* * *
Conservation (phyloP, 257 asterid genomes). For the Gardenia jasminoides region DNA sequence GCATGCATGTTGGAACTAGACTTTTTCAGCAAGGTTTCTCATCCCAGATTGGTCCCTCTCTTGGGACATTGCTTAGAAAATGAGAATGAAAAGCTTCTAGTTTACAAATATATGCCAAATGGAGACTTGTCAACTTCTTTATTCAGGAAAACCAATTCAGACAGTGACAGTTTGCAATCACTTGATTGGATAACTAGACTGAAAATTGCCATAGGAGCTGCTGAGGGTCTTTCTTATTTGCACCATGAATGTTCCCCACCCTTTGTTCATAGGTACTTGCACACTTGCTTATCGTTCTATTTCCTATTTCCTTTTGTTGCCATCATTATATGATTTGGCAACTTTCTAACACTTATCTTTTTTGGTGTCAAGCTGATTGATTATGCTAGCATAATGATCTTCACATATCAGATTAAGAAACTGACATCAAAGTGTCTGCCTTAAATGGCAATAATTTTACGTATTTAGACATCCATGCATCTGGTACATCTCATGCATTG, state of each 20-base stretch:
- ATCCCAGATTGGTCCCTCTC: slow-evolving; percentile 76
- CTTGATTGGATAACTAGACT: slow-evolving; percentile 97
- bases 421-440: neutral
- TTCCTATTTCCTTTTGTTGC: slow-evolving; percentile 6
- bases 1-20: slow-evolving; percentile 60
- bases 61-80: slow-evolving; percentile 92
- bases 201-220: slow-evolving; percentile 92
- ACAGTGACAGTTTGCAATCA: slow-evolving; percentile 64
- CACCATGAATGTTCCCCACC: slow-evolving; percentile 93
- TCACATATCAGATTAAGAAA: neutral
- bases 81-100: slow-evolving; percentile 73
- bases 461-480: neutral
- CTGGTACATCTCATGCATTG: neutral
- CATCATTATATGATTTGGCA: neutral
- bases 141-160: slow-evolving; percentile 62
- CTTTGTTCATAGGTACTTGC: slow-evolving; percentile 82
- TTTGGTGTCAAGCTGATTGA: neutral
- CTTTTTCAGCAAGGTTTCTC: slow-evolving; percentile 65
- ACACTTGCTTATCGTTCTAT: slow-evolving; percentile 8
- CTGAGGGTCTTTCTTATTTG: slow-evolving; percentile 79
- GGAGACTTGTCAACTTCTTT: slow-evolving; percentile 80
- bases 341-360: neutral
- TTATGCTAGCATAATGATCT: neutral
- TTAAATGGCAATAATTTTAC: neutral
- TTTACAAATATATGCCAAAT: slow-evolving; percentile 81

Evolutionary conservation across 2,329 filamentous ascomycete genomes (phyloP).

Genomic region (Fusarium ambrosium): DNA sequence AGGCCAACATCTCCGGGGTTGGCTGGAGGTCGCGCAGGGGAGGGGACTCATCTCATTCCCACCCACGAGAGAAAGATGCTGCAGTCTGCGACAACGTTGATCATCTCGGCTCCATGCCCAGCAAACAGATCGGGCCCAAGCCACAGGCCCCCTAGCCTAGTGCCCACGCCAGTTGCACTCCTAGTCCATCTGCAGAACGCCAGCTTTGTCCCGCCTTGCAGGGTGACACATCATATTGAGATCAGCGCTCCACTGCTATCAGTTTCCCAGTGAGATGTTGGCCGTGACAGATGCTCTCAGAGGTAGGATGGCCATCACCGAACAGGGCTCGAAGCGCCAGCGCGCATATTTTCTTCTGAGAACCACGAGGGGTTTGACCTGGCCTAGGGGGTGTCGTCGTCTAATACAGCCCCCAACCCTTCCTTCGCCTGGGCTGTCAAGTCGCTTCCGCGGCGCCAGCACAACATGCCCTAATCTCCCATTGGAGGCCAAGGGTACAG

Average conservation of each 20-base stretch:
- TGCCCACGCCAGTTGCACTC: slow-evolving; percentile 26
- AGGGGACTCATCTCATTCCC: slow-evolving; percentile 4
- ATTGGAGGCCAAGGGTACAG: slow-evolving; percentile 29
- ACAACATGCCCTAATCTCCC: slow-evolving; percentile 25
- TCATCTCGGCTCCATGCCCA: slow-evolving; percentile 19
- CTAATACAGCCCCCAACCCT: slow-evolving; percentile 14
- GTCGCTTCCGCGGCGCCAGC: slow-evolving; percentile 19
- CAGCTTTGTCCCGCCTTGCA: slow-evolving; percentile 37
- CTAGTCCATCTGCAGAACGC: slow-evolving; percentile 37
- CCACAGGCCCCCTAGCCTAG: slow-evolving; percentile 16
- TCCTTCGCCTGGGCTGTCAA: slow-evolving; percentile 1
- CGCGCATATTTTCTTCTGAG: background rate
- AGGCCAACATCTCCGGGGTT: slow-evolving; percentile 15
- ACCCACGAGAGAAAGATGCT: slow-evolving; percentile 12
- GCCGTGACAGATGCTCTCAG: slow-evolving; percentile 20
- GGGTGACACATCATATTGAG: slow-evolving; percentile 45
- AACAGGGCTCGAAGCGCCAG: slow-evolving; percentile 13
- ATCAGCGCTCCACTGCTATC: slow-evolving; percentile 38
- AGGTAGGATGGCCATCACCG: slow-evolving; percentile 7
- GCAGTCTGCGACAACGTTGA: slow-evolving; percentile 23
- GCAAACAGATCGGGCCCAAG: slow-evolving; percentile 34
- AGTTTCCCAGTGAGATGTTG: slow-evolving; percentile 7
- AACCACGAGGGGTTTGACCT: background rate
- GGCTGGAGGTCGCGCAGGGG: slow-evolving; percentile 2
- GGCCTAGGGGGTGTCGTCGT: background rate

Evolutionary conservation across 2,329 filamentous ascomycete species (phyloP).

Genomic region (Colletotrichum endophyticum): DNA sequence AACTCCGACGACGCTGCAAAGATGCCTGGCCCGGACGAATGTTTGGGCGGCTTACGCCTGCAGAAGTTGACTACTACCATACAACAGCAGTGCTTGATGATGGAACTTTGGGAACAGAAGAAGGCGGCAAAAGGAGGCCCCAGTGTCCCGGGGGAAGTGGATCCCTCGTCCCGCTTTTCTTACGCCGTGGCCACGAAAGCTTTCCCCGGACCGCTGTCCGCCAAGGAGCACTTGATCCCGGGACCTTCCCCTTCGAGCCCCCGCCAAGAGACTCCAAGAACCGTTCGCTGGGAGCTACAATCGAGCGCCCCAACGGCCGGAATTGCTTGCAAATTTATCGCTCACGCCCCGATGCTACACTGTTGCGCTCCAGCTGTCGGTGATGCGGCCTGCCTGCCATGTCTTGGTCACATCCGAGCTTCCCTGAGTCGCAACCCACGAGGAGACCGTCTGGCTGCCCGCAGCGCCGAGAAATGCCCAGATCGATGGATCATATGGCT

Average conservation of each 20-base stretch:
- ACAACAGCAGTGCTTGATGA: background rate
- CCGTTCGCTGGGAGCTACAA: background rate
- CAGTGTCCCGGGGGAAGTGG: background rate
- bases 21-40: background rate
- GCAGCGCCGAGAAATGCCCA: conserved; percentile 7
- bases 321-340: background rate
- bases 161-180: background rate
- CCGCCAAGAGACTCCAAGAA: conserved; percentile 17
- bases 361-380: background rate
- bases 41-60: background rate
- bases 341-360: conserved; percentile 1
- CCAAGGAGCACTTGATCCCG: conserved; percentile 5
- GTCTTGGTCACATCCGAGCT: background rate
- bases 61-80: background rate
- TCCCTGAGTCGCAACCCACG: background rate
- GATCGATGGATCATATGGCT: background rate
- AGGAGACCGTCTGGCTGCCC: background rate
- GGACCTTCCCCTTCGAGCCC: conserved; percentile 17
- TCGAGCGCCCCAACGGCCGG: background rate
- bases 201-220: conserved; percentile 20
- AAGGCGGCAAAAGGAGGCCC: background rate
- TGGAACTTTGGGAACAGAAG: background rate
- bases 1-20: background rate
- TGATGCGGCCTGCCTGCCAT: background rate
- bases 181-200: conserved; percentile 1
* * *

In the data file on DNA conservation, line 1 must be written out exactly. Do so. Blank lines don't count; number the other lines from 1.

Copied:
Conservation (phyloP, 257 asterid genomes). For the Gardenia jasminoides region DNA sequence GCATGCATGTTGGAACTAGACTTTTTCAGCAAGGTTTCTCATCCCAGATTGGTCCCTCTCTTGGGACATTGCTTAGAAAATGAGAATGAAAAGCTTCTAGTTTACAAATATATGCCAAATGGAGACTTGTCAACTTCTTTATTCAGGAAAACCAATTCAGACAGTGACAGTTTGCAATCACTTGATTGGATAACTAGACTGAAAATTGCCATAGGAGCTGCTGAGGGTCTTTCTTATTTGCACCATGAATGTTCCCCACCCTTTGTTCATAGGTACTTGCACACTTGCTTATCGTTCTATTTCCTATTTCCTTTTGTTGCCATCATTATATGATTTGGCAACTTTCTAACACTTATCTTTTTTGGTGTCAAGCTGATTGATTATGCTAGCATAATGATCTTCACATATCAGATTAAGAAACTGACATCAAAGTGTCTGCCTTAAATGGCAATAATTTTACGTATTTAGACATCCATGCATCTGGTACATCTCATGCATTG, state of each 20-base stretch: